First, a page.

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More on Models: Answering Critics on Election Predicting

More on Models: Answering Critics on Election Predicting

By Sean Trende - November 22, 2011


Seth Masket and Brendan Nyhan have both pushed back on my column earlier this month regarding statistical models for predicting elections, part of a larger back-and-forth that Jaime Fuller has aptly dubbed a "nerd fight." Before getting into the details of their comments, there are a few broad points worth making.

Masket, Nyhan and I start out from something of the same perspective. I started writing precisely because political journalism frequently is far too reliant on conventional wisdom and shibboleths ("It's the Six-Year Itch!!!"). There's no doubt that more political journalists could use a couple of semesters of statistics. In that sense we’re on the same team. We’re also on the same page to the extent that political science is just trying to emphasize that the economy matters quite a bit in elections.

But this doesn’t really add much to our understanding of elections. Quite frankly, the idea that there’s a horde of political journalists out there who believe that the economy is wholly secondary to campaign effects is as much of a straw man as the notion that political scientists believe that it is all about the economy. Given enough time, it would be relatively easy to dig up literally tens of thousands of examples from the last election alone emphasizing economic forces.

In fact, political journalists and historians have held this understanding for a long time -- and without the benefit of data-dredged equations. As just one example of many, here is James Ford Rhodes writing in 1920 about the Republican debacle in the election of 1874, as a part of his epic eight-volume history of the United States (page 133): “The depression, following the financial panic of 1873, and the number of men consequently out of employment weighed in the scale against the party in power.” Rhodes provides a laundry list of other “campaign effects,” but this is perfectly consistent with research indicating that economic variables probably account for only about a quarter to a third of election results, leaving plenty of room for other factors.

The truth is, however, that these models go a step further than simply claiming that there’s some sort of significant relationship between the economy and elections. Here’s Professor Alan Abramowitz, whose “Time for Change” prediction model formed the basis of my earlier piece : “[b]ased on the president's average net approval rating in recent national polls, between -10% and -5%, and the estimated growth rate of the U.S. economy during the second quarter of 2011, 2.5%, Obama would be expected to win approximately 52% of the national popular vote, enough to almost certainly guarantee him a majority in the Electoral College. But the president clearly has little margin for error. A double-dip recession and/or a substantial decline in his approval rating could easily put him below 50%.”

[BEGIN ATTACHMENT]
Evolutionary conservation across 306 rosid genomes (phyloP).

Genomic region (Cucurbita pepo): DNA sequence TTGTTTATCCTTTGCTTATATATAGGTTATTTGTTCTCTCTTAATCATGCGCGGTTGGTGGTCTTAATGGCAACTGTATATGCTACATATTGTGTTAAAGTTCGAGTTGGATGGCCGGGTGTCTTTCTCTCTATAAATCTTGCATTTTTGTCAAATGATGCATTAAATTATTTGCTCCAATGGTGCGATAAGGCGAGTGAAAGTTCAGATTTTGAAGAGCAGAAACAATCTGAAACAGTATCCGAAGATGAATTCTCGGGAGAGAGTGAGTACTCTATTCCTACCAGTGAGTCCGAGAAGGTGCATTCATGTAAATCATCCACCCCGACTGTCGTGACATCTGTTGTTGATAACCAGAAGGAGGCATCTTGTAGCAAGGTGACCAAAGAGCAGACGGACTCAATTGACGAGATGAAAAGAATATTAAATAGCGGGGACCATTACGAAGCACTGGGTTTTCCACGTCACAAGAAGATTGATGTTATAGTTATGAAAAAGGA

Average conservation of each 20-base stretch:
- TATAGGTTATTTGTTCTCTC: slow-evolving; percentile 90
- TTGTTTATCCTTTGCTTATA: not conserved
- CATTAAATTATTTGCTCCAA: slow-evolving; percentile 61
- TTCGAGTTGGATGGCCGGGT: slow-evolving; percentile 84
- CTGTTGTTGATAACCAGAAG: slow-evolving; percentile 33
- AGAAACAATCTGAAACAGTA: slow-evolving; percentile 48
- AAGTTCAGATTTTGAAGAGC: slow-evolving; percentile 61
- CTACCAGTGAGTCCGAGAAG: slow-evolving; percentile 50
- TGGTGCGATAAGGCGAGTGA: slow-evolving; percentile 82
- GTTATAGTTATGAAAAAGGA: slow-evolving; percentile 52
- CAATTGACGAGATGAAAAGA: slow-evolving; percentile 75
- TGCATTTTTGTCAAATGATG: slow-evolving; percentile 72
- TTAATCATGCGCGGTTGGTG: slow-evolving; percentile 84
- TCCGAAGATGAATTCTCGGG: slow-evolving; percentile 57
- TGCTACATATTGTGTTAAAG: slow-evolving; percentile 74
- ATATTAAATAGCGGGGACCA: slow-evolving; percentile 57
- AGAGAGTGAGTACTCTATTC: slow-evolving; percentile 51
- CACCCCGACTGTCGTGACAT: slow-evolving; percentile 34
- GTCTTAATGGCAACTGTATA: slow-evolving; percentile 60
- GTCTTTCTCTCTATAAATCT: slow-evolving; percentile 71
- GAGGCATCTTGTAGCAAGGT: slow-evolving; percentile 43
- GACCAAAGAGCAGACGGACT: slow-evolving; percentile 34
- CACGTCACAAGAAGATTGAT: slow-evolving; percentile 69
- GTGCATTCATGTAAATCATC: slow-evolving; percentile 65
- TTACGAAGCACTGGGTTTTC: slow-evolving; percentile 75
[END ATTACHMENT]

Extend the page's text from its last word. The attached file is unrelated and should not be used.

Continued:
And again:

“The three predictors are highly statistically significant and the model explains 89% of the variation in the incumbent party's share of the major party vote. The weight assigned to the CHANGE factor in the model indicates that after controlling for both the growth rate of the economy and the incumbent president's approval rating, a first-term incumbent like Barack Obama can expect to receive an additional 4.4% of the major party vote compared with a candidate seeking to extend his party's hold on the White House beyond eight years. That explains why first-term incumbents rarely lose.”

This implies a degree of precision that is simply unsupportable. And it isn’t just Abramowitz, as this is usually how these models are framed when they are presented to the public.

As a final reminder: The instrumentalist “these models work well” argument is weak, even setting aside broader arguments about instrumentalism. In fact, these models crash and burn all of the time; the journal PS is filled with postmortems lamenting the failure of models almost as frequently as extolling their virtues. In 1982, the models predicted that Republicans would lose between 30 and 50 House seats. In 1992 they generally thought George H.W. Bush would win, and actually fared worse in their predictions than a control group largely composed of non-political science graduate students. In 2000, they generally thought Al Gore would win handily; 2002 and 2004 were a mixed bag for the models, at best. In 2010, the structural models predicted Republican pickups of between 25 and 45 House seats. A few models predicted Democratic gains in 1994.

The modelers’ frequent rejoinder is that the models have since been re-estimated, and now (usually) explain those elections nicely. But that’s precisely the problem, from an analyst’s perspective. We have no way of knowing whether 2012 is a year when the model will work nicely, or when it will have to be tossed out and re-estimated. And I think there are plenty of reasons to expect that, in any given year, it will be the latter.

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Sean Trende is senior elections analyst for RealClearPolitics. He is a co-author of the 2014 Almanac of American Politics and author of The Lost Majority. He can be reached at strende@realclearpolitics.com. Follow him on Twitter @SeanTrende.

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